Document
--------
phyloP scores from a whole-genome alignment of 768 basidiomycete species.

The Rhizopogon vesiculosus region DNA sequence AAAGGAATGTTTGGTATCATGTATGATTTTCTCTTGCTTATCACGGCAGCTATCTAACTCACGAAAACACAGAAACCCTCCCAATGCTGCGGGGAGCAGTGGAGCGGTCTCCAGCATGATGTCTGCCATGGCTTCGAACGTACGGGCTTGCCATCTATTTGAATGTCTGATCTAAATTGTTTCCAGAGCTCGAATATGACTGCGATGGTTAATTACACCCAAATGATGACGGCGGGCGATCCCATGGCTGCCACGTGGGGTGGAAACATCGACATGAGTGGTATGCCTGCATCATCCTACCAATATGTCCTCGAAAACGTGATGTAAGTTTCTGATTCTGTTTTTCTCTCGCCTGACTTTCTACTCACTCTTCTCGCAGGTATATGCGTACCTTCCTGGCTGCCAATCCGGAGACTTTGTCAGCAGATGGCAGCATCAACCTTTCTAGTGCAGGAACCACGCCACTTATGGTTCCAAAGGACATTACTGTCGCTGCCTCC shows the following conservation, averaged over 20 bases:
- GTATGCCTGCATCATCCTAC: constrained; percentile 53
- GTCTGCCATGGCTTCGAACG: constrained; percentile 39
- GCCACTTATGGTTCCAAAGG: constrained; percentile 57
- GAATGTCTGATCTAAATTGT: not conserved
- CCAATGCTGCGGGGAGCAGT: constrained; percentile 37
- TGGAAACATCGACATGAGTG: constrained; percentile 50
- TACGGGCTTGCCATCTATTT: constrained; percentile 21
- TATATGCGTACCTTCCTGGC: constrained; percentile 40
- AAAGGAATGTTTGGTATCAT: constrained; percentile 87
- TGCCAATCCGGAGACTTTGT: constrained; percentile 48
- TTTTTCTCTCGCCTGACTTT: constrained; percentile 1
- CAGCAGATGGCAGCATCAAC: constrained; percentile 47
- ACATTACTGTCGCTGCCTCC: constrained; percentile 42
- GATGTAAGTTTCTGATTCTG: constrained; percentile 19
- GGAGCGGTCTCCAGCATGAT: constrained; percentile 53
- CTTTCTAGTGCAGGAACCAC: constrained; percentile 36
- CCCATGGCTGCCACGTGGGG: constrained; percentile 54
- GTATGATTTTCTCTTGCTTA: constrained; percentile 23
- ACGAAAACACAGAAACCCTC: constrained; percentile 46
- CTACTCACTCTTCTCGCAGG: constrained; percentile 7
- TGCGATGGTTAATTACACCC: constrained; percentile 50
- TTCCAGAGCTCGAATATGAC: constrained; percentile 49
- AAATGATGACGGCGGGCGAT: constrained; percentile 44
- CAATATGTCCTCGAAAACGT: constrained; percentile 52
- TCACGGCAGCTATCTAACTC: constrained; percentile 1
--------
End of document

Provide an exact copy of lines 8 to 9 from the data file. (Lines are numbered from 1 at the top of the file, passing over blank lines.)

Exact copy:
- TGGAAACATCGACATGAGTG: constrained; percentile 50
- TACGGGCTTGCCATCTATTT: constrained; percentile 21